It’s common for parents to have many questions about bath time, and sometimes experience some anxiety about the subject, but don’t worry! Below you will find some tips and steps you can take to give your little one a safe and relaxing sponge bath.
Bath time can be a great way to bond with your newborn and to prepare them for bedtime, but also an experience that you can treasure. Doing it at a similar time each day will help teach your baby that bedtime will soon come. For this reason, bathtime should be a quiet and relaxing time that slows the pace of the day’s activity and prepares your child for sleep.
Baby sponge bath safety tips
First of all, a sponge bath is like a regular bath, but without putting your baby fully in the water. The American Academy of Pediatrics recommends sponge baths until the umbilical cord falls off, which usually happens sometime during the first two weeks of life.
These are some of the most important things to consider when preparing to give your baby a bath:
- Prepare the space and the things you’ll need and place them near you: a basin, bowl or container with water, a damp washcloth, a dry towel, and a warm space with a flat surface.
- Lay your newborn on the flat surface, which can be a changing table, the bed, a blanket or towel on the floor. The most important thing is that both you and the baby are safe and comfortable. If you choose a surface above the floor, just make sure to use a safety strap or keep a hand on your baby at all times to prevent falls.
- Start by washing your baby’s face using the damp washcloth, trying not to get water inside the eyes and mouth. Before continuing to wash the rest of the body, dip in the washcloth inside the warm water to clean it.
- An important thing to remember is to keep your baby warm during the sponge bath. You can do so by wrapping your baby with a towel and only uncovering the parts of the body that you’ll bathe at that time. Some areas that’ll need special attention are where the skin creases: armpits, genital area, behind the ears and around the neck.
When will your baby be ready for a regular bath?
By the time your baby’s umbilical area is healed, you can start bathing them in water. These first baths should be gentle and brief, and sometimes switching back to sponge baths from time to time will be necessary if your baby protests.
Baby bathtub safety tips
- Choose where you will bathe your baby. It can be in the kitchen sink, the bathroom sink, or in a portable bath tub placed on a flat and safe surface. It’s best to choose a place that allows you to be in a comfortable position and at the height of your little one, this way you can provide greater security. If you choose the sink, be sure it’s large enough so your baby doesn’t get hurt. Similarly, be sure it’s very clean to avoid contaminating or irritating your child’s skin.
- Pour 5 centimeters of water in the portable tub or sink at a warm and pleasant temperature. Use your elbow to check the temperature and modify accordingly. If the water is too hot it can burn your baby’s skin; be careful that it does not exceed 40 degrees Celsius (100º F).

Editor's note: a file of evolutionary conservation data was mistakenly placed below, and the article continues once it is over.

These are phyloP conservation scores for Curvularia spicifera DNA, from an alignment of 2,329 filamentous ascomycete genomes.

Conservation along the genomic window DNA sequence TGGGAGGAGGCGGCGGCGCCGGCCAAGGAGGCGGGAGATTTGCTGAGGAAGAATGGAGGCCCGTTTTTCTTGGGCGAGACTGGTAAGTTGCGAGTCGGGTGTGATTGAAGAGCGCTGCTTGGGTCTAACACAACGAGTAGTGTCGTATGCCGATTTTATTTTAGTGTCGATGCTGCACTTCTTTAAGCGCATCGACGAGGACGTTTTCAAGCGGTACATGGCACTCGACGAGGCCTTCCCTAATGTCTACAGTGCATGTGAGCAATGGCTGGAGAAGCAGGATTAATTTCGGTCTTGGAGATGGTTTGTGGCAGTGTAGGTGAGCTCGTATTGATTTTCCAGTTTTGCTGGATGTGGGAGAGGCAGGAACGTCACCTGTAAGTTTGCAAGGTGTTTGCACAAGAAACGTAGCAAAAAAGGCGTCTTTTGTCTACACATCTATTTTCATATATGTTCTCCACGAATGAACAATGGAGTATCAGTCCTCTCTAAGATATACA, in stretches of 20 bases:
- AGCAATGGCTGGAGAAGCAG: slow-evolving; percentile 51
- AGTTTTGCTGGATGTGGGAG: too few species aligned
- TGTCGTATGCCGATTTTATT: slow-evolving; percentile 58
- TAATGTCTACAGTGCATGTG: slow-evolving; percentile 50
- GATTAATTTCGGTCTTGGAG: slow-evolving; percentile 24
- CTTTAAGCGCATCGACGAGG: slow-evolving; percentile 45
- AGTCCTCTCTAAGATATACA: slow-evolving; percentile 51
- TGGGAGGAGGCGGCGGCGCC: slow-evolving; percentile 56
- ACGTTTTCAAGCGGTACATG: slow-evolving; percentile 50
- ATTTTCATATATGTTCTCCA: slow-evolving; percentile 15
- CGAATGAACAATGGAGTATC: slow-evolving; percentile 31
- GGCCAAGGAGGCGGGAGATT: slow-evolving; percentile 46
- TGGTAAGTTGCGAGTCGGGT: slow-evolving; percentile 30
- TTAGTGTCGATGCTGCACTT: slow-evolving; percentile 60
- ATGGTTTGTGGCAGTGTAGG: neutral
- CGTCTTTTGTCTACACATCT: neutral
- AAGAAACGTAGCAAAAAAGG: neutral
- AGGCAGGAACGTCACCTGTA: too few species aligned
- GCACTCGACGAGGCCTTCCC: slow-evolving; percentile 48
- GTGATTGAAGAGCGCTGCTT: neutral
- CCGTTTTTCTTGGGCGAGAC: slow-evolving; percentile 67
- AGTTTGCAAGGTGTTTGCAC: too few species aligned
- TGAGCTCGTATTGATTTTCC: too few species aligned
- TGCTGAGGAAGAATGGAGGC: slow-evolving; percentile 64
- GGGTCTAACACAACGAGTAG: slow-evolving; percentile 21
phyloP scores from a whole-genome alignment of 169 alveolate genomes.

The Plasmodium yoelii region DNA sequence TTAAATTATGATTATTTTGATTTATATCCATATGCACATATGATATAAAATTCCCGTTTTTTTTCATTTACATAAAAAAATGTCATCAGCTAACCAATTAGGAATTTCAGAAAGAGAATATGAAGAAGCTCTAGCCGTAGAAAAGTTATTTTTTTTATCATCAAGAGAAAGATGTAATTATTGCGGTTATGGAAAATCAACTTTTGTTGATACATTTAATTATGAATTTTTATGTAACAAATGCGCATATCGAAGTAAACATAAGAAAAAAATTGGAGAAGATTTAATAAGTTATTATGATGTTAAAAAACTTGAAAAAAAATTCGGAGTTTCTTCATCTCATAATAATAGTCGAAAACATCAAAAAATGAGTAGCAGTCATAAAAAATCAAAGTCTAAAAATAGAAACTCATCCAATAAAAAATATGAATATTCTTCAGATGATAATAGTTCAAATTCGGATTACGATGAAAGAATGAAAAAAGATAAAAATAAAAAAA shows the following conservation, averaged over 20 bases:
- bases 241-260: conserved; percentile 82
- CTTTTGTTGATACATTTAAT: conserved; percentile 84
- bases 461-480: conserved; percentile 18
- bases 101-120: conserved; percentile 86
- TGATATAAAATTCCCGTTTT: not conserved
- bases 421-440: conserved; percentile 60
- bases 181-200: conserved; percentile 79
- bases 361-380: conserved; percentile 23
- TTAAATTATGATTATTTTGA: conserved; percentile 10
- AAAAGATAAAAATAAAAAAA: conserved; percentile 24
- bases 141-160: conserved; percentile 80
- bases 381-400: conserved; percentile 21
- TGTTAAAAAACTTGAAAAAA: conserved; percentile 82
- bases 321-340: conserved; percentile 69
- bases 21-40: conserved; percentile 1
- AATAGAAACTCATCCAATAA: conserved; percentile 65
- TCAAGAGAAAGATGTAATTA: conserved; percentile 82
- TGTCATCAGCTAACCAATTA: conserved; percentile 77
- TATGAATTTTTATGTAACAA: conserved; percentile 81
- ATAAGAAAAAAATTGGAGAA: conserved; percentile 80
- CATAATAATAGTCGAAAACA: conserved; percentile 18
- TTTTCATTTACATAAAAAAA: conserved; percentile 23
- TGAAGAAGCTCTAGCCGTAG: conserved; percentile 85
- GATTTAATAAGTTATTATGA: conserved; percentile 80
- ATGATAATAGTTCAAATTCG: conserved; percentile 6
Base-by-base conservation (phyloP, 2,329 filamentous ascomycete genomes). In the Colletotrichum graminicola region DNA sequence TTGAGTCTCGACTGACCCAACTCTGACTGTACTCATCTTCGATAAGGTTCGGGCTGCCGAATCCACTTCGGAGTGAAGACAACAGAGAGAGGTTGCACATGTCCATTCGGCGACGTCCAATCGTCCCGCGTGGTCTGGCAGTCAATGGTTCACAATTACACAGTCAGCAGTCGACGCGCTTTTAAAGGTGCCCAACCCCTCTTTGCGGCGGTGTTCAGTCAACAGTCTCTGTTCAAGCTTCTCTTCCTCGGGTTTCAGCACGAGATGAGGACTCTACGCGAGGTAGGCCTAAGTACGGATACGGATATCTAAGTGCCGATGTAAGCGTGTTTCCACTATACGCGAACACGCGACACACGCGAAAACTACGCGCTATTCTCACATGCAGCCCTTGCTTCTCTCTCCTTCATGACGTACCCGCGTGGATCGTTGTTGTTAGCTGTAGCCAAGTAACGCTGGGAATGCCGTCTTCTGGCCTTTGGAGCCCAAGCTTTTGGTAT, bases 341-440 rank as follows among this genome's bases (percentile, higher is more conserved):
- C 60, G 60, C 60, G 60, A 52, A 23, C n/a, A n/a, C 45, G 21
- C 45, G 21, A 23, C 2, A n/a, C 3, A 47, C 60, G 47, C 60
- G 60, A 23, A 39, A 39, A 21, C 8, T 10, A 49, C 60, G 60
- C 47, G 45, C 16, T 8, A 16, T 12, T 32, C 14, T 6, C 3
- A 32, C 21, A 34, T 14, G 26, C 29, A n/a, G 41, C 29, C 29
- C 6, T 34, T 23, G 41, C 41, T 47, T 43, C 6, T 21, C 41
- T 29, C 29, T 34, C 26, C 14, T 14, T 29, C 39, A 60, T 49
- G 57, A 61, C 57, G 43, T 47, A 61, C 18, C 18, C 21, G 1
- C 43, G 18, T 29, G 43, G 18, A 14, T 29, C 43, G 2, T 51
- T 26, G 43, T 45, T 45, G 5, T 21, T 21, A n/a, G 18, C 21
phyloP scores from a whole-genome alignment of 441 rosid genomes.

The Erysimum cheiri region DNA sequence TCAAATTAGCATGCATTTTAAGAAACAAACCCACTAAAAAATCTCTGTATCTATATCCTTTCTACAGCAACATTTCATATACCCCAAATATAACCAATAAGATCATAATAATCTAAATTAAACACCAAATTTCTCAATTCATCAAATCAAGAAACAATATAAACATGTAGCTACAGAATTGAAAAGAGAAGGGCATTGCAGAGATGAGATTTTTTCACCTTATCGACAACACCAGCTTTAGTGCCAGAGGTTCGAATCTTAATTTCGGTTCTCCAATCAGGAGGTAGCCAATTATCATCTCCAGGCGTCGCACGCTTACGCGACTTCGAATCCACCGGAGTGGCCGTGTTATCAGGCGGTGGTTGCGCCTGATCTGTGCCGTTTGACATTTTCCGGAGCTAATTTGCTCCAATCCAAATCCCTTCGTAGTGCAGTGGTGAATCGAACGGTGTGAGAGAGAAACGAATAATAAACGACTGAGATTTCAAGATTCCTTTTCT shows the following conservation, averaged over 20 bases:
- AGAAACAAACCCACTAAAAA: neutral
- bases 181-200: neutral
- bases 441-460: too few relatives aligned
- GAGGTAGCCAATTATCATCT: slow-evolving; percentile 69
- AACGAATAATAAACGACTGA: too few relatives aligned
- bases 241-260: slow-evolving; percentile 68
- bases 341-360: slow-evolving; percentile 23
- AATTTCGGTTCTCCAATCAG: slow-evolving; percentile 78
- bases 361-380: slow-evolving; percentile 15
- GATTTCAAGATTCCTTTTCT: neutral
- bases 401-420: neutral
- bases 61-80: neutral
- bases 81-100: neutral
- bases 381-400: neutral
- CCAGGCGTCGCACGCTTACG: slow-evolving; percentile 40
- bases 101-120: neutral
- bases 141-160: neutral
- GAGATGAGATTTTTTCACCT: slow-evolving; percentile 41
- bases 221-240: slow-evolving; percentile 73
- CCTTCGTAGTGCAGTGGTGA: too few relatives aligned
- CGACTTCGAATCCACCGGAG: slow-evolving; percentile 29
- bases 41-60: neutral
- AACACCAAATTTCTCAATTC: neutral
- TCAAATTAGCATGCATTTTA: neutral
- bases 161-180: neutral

- Prepare the things you’ll need and place them near you: unscented baby soap, pitcher or cup to pour water, delicate cloth, hooded towel, new diapers and clean clothes.
- Undress your baby and, if necessary, clean their bottom to avoid contaminating the water.
- Place your child in the water slowly, starting with their feet. While you do this, talk to your baby in a loving way. The sudden change of environment can scare or surprise them, and your tranquility will help soothe them.
- Remember to keep a steady hold when placing them in the tub; your baby can wince a little when there’s contact with the water. Use one hand to support the neck and head and the other to put the body into the water.
- Make sure that most of the body is out of the water. To avoid getting cold use the pitcher or cup to constantly wet your baby.
- Take the delicate cloth and begin to clean the face. It might not be necessary to use soap on a daily basis, just make sure the face is clean and free of milk residue.
- Continue by softly massaging the skull, making sure to avoid getting water into the ears. When rinsing, place your hand on the forehead to prevent water or soap from entering the eyes, nose and mouth.
- Now, clean the rest of the body. Start with the front of the body and then lift them slightly and continue with the back and buttocks. Remember that if you give your baby a daily bath, it might not be necessary to use soap every day.
- When you reach your baby’s genital area, clean thoroughly without soap. If your baby is a girl, clean between folds and rinse the vulva very well. If your baby is a boy, clean the penis and scrotum, but avoid moving the foreskin (skin at the tip of the penis) backwards. Remember not to soak your baby if he was circumcised and has not completely healed yet. If this is the case, make sure to follow the instructions your doctor gave you.
- When you’re done, carefully remove your baby from the water, and wrap their body with a soft towel. Then, take your little one to a comfortable surface, and dry them with gentle pats. Once they’re dry, put on a new diaper and clean clothes.
Remember: Never leave your baby unattended, not even for a second; accidents can happen in the blink of an eye!
Following these tips and steps should make bath time a much more relaxing and soothing experience, for both you and your baby. Remember to enjoy every moment and take advantage of the opportunity to bond with your baby, before you know it they’ll be full grown!